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People in Many EU States Think Euro Responsible for Weak Economic Growth - Prof

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  - Sputnik International
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Sputnik discussed the current status of the common European currency, which has survived major crises over the last decade with Nicola Borri, an economics and finance professor at Rome's LUISS University.

Sputnik: What's your take on the current status of the euro?

A one euro coin is pictured on one US dollar notes on March 13, 2015 in Godewaersvelde, Northern France - Sputnik International
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Nicola Borri: The euro is in peril and at a crucial stage of its short life. When a number of European countries decided to adopt a single currency, the idea was that a common currency would have helped not only trade and economic growth, but also strengthen political cohesion and ensure peace in Europe. Instead, in many countries now large parts of the populations think that the Euro is responsible for weak growth, rising inequality and poverty and tensions between different countries, for example, richer and poorer countries, are rising. It's a crucial stage because only significant changes in European institutions could save it.

Sputnik: Have the economies of the countries that adopted the euro won or lost as a result?

Nicola Borri: In my opinion, countries benefited from the Euro. First, borrowing rates dropped also for poorer countries. Second, poorer countries were able to borrow more than in the past. Third, the common currency and a strong common central bank were able to limit the damages of the financial crisis.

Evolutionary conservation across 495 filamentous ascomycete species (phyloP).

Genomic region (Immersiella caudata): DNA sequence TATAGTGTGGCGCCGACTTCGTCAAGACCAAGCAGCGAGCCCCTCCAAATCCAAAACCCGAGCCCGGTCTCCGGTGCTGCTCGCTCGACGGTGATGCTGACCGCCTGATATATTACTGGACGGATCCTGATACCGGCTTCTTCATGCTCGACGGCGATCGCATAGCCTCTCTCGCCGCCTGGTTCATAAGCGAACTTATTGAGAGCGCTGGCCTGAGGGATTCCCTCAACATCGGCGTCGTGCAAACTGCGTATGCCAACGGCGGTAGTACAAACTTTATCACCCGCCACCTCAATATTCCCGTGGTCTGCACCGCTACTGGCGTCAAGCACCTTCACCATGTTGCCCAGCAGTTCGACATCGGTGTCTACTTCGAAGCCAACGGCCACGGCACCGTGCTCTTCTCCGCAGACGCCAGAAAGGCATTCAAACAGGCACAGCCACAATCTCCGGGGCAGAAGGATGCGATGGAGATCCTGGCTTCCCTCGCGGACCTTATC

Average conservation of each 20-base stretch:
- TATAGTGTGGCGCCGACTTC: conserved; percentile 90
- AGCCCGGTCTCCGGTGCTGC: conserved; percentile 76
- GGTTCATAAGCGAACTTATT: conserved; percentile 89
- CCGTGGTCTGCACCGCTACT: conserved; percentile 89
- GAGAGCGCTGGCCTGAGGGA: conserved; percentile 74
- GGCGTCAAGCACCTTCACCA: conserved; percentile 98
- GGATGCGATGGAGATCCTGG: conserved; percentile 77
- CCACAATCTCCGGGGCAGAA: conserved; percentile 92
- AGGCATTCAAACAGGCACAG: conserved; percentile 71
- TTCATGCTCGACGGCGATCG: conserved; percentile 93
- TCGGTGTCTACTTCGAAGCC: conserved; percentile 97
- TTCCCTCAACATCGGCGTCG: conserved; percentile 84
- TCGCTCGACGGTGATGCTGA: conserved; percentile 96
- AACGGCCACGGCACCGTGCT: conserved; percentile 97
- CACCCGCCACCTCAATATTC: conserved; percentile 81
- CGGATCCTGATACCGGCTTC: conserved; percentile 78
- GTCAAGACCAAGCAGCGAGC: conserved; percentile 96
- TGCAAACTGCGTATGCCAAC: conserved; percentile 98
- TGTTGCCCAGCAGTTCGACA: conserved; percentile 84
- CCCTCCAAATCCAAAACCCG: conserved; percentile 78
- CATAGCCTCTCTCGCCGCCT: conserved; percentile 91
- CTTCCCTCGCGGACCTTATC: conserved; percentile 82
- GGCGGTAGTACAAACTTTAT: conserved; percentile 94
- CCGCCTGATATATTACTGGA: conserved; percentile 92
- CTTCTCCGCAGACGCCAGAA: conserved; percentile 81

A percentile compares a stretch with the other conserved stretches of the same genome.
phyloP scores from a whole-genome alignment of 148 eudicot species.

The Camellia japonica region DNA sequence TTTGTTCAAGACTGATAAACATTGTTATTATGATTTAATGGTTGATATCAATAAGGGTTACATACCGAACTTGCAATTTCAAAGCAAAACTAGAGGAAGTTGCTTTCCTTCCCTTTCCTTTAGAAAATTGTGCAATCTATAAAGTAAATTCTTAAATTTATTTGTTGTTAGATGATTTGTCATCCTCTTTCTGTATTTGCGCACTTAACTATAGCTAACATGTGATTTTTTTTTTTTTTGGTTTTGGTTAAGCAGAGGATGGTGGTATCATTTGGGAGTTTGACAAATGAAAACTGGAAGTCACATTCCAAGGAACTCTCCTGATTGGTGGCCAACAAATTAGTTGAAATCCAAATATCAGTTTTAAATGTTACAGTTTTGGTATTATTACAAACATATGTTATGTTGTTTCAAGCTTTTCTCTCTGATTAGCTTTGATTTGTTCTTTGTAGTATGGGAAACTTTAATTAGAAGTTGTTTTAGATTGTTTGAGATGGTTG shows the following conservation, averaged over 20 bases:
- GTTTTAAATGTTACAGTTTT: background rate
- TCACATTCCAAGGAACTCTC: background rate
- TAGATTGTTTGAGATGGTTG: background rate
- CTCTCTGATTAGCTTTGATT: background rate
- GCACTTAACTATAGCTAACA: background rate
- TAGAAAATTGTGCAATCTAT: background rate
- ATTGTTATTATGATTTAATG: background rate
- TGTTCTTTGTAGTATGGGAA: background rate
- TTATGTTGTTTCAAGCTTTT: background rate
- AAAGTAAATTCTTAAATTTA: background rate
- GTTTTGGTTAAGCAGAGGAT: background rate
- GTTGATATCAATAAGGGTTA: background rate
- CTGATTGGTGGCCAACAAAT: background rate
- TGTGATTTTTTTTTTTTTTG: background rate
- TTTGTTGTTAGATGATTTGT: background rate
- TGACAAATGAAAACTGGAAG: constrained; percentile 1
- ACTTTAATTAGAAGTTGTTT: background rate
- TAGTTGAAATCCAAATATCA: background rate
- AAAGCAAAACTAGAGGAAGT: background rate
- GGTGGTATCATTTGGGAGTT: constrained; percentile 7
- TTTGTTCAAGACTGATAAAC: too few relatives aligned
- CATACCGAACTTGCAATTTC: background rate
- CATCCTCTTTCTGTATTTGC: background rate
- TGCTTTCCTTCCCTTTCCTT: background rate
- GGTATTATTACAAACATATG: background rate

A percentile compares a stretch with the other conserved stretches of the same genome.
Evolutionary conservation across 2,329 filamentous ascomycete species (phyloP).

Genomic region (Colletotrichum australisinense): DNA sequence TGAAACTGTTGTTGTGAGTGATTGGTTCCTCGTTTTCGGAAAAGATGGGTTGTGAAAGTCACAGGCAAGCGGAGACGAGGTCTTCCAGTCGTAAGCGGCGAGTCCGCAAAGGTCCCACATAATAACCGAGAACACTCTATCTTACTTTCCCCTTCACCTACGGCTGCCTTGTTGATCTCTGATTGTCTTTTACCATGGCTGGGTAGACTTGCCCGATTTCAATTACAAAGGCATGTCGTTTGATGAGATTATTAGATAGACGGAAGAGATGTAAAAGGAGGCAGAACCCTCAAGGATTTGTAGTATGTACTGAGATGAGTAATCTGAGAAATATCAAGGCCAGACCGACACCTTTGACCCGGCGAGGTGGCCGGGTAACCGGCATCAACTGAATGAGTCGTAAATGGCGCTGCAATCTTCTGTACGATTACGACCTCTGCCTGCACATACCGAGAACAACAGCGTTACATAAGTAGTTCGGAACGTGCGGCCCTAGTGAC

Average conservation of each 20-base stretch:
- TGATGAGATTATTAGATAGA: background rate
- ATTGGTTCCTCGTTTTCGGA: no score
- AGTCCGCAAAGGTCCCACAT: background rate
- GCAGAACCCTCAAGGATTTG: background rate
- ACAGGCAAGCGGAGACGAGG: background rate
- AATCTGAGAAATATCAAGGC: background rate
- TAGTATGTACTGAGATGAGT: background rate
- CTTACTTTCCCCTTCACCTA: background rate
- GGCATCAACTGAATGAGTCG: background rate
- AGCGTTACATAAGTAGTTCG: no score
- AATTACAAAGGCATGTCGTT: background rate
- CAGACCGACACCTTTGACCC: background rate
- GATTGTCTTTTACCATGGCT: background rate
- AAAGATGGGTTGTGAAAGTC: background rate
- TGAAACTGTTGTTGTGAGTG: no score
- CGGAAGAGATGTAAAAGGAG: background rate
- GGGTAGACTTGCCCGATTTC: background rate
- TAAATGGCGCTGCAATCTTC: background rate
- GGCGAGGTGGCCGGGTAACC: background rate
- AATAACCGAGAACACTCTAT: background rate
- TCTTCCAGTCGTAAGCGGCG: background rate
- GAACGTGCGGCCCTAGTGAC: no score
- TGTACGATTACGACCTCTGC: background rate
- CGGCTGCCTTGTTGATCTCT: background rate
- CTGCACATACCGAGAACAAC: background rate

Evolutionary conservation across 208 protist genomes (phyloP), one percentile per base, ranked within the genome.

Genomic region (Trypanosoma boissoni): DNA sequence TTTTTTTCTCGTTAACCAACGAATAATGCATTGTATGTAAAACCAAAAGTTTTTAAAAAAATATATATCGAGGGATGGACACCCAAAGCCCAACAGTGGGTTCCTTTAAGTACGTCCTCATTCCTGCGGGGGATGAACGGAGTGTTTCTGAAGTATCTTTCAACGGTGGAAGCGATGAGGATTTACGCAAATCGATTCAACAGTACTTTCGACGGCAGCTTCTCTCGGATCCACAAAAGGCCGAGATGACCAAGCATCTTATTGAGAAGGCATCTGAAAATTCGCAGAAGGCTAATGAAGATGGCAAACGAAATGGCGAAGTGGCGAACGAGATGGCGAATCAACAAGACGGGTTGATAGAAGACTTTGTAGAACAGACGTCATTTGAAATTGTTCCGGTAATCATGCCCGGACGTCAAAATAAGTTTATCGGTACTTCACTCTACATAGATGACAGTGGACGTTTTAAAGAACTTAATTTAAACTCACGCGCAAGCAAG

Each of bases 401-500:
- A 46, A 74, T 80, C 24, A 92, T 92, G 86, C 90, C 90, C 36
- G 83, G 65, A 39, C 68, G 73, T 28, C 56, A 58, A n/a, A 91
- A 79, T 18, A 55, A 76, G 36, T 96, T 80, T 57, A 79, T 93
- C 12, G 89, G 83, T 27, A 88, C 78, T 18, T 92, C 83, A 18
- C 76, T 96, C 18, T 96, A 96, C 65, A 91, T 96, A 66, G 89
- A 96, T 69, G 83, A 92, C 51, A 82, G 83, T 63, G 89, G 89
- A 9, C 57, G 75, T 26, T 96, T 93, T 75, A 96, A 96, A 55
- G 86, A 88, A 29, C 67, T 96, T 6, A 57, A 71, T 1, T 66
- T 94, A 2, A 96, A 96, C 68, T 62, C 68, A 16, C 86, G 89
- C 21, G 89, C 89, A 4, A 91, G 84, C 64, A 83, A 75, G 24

Sputnik: What's your take on the financial status of the Eurozone in light of fiscal difficulties in Italy? Do you agree that the economies of Italy and Greece were stronger without the euro?

A one Euro coin is seen in this file photo illustration taken in Rome, Italy July 9, 2015 - Sputnik International
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Nicola Borri: I disagree with the statement that economies like Italy, or Greece, were stronger without the euro. The euro brought huge advantages to these economies, with lower borrowing costs and monetary credibility. Unfortunately, these economies did not use this opportunity to reform their weak economies. The problem of these economies is structural: low level of education of the workforce, low competition, and high taxes on labour are responsible for the very low growth rate of productivity. This is the real problem of these economies.

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Sputnik: Which countries tend to benefit and which appear to be losing because of the euro? Would they be better off using their own currencies?

Nicola Borri: Probably, the countries who benefited the most so far are the ones in the euro-periphery: like Italy, Spain and Greece. However, if these countries do not address their structural problems (see my point above), they could also be the one who will lose the most in the future. In fact, having their own currencies could give them a quick temporary fix to the low productivity problem by devaluing their own currency and increase exports. However, currency devaluation is a dangerous instrument to use. Markets and investors learn quickly and anticipate devaluation policies so that usually inflation starts to rise, as we see for example in Argentina.

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Sputnik: How would a switch to the euro affect the Balkan states that are looking to join the European Union?

Nicola Borri: The Balkans states would enjoy a similar experience to that of countries like Italy, Spain and Greece right after the adoption of the Euro, in 1999. This means dropping borrowing rates and large inflows of foreign capital. However, Balkan states should also learn from the past mistakes of countries like Italy, or Greece, and use these resources to improve the productivity of their economies.

The views expressed in this article are those of the speaker and do not necessarily reflect those of Sputnik.

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